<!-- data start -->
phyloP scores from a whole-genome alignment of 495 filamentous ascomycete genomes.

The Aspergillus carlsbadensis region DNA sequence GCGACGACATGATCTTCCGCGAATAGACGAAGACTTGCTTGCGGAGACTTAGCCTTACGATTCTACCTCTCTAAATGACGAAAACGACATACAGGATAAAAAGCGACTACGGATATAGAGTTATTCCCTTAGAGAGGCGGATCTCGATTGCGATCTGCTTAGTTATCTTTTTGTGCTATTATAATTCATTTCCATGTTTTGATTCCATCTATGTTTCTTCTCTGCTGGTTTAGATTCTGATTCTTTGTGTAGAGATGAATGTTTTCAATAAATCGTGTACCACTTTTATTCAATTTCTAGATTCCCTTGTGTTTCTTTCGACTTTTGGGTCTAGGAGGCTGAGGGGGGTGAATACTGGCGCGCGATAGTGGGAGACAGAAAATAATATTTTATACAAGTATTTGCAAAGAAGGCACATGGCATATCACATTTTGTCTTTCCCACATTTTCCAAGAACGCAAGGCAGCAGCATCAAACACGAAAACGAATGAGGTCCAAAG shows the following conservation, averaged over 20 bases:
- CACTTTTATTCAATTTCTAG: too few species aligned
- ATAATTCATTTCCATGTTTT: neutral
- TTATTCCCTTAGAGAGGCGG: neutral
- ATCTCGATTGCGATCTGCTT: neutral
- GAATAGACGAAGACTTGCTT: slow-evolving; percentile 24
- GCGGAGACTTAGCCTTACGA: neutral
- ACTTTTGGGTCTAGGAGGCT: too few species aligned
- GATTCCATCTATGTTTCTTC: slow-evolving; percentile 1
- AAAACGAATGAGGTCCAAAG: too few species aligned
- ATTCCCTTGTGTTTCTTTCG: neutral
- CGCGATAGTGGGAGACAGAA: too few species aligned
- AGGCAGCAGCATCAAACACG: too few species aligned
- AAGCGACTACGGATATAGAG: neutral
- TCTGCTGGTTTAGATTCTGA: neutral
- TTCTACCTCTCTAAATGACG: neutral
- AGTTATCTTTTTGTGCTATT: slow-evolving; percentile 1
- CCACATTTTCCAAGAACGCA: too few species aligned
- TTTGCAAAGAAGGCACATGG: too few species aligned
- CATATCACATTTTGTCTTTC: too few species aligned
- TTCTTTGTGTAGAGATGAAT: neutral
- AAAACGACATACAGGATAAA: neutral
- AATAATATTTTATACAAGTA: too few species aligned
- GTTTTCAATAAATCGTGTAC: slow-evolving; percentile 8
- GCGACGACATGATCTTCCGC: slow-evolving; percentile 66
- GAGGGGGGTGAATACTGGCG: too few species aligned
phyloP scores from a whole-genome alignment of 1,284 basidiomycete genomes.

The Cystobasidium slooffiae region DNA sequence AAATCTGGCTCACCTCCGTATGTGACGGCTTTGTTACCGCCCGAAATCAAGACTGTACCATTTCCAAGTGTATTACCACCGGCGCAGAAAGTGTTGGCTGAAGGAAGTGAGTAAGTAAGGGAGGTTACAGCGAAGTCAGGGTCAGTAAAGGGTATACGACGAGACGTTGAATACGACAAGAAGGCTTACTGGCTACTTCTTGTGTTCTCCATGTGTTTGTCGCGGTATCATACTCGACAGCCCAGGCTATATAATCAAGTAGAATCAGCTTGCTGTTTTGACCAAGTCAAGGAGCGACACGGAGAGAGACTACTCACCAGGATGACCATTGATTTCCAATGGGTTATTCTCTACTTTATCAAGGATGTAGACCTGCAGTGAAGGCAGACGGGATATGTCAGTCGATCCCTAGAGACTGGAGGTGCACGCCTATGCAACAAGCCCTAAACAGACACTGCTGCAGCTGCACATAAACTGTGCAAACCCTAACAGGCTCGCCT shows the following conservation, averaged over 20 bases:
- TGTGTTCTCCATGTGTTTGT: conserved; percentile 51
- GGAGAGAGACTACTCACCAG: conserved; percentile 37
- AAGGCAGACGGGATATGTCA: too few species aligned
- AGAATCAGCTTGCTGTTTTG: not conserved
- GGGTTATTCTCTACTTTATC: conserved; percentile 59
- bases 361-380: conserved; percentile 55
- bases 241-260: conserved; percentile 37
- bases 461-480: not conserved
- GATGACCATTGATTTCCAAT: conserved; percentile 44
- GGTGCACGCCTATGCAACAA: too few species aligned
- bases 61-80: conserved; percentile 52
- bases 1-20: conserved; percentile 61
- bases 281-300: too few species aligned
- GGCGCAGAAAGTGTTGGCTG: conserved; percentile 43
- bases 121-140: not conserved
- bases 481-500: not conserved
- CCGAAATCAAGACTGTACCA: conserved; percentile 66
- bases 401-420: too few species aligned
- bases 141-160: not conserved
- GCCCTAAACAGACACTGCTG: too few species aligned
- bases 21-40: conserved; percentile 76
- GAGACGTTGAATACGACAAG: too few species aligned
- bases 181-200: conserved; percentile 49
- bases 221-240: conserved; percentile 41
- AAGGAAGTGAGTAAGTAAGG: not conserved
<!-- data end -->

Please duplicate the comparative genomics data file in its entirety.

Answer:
phyloP scores from a whole-genome alignment of 495 filamentous ascomycete genomes.

The Aspergillus carlsbadensis region DNA sequence GCGACGACATGATCTTCCGCGAATAGACGAAGACTTGCTTGCGGAGACTTAGCCTTACGATTCTACCTCTCTAAATGACGAAAACGACATACAGGATAAAAAGCGACTACGGATATAGAGTTATTCCCTTAGAGAGGCGGATCTCGATTGCGATCTGCTTAGTTATCTTTTTGTGCTATTATAATTCATTTCCATGTTTTGATTCCATCTATGTTTCTTCTCTGCTGGTTTAGATTCTGATTCTTTGTGTAGAGATGAATGTTTTCAATAAATCGTGTACCACTTTTATTCAATTTCTAGATTCCCTTGTGTTTCTTTCGACTTTTGGGTCTAGGAGGCTGAGGGGGGTGAATACTGGCGCGCGATAGTGGGAGACAGAAAATAATATTTTATACAAGTATTTGCAAAGAAGGCACATGGCATATCACATTTTGTCTTTCCCACATTTTCCAAGAACGCAAGGCAGCAGCATCAAACACGAAAACGAATGAGGTCCAAAG shows the following conservation, averaged over 20 bases:
- CACTTTTATTCAATTTCTAG: too few species aligned
- ATAATTCATTTCCATGTTTT: neutral
- TTATTCCCTTAGAGAGGCGG: neutral
- ATCTCGATTGCGATCTGCTT: neutral
- GAATAGACGAAGACTTGCTT: slow-evolving; percentile 24
- GCGGAGACTTAGCCTTACGA: neutral
- ACTTTTGGGTCTAGGAGGCT: too few species aligned
- GATTCCATCTATGTTTCTTC: slow-evolving; percentile 1
- AAAACGAATGAGGTCCAAAG: too few species aligned
- ATTCCCTTGTGTTTCTTTCG: neutral
- CGCGATAGTGGGAGACAGAA: too few species aligned
- AGGCAGCAGCATCAAACACG: too few species aligned
- AAGCGACTACGGATATAGAG: neutral
- TCTGCTGGTTTAGATTCTGA: neutral
- TTCTACCTCTCTAAATGACG: neutral
- AGTTATCTTTTTGTGCTATT: slow-evolving; percentile 1
- CCACATTTTCCAAGAACGCA: too few species aligned
- TTTGCAAAGAAGGCACATGG: too few species aligned
- CATATCACATTTTGTCTTTC: too few species aligned
- TTCTTTGTGTAGAGATGAAT: neutral
- AAAACGACATACAGGATAAA: neutral
- AATAATATTTTATACAAGTA: too few species aligned
- GTTTTCAATAAATCGTGTAC: slow-evolving; percentile 8
- GCGACGACATGATCTTCCGC: slow-evolving; percentile 66
- GAGGGGGGTGAATACTGGCG: too few species aligned
phyloP scores from a whole-genome alignment of 1,284 basidiomycete genomes.

The Cystobasidium slooffiae region DNA sequence AAATCTGGCTCACCTCCGTATGTGACGGCTTTGTTACCGCCCGAAATCAAGACTGTACCATTTCCAAGTGTATTACCACCGGCGCAGAAAGTGTTGGCTGAAGGAAGTGAGTAAGTAAGGGAGGTTACAGCGAAGTCAGGGTCAGTAAAGGGTATACGACGAGACGTTGAATACGACAAGAAGGCTTACTGGCTACTTCTTGTGTTCTCCATGTGTTTGTCGCGGTATCATACTCGACAGCCCAGGCTATATAATCAAGTAGAATCAGCTTGCTGTTTTGACCAAGTCAAGGAGCGACACGGAGAGAGACTACTCACCAGGATGACCATTGATTTCCAATGGGTTATTCTCTACTTTATCAAGGATGTAGACCTGCAGTGAAGGCAGACGGGATATGTCAGTCGATCCCTAGAGACTGGAGGTGCACGCCTATGCAACAAGCCCTAAACAGACACTGCTGCAGCTGCACATAAACTGTGCAAACCCTAACAGGCTCGCCT shows the following conservation, averaged over 20 bases:
- TGTGTTCTCCATGTGTTTGT: conserved; percentile 51
- GGAGAGAGACTACTCACCAG: conserved; percentile 37
- AAGGCAGACGGGATATGTCA: too few species aligned
- AGAATCAGCTTGCTGTTTTG: not conserved
- GGGTTATTCTCTACTTTATC: conserved; percentile 59
- bases 361-380: conserved; percentile 55
- bases 241-260: conserved; percentile 37
- bases 461-480: not conserved
- GATGACCATTGATTTCCAAT: conserved; percentile 44
- GGTGCACGCCTATGCAACAA: too few species aligned
- bases 61-80: conserved; percentile 52
- bases 1-20: conserved; percentile 61
- bases 281-300: too few species aligned
- GGCGCAGAAAGTGTTGGCTG: conserved; percentile 43
- bases 121-140: not conserved
- bases 481-500: not conserved
- CCGAAATCAAGACTGTACCA: conserved; percentile 66
- bases 401-420: too few species aligned
- bases 141-160: not conserved
- GCCCTAAACAGACACTGCTG: too few species aligned
- bases 21-40: conserved; percentile 76
- GAGACGTTGAATACGACAAG: too few species aligned
- bases 181-200: conserved; percentile 49
- bases 221-240: conserved; percentile 41
- AAGGAAGTGAGTAAGTAAGG: not conserved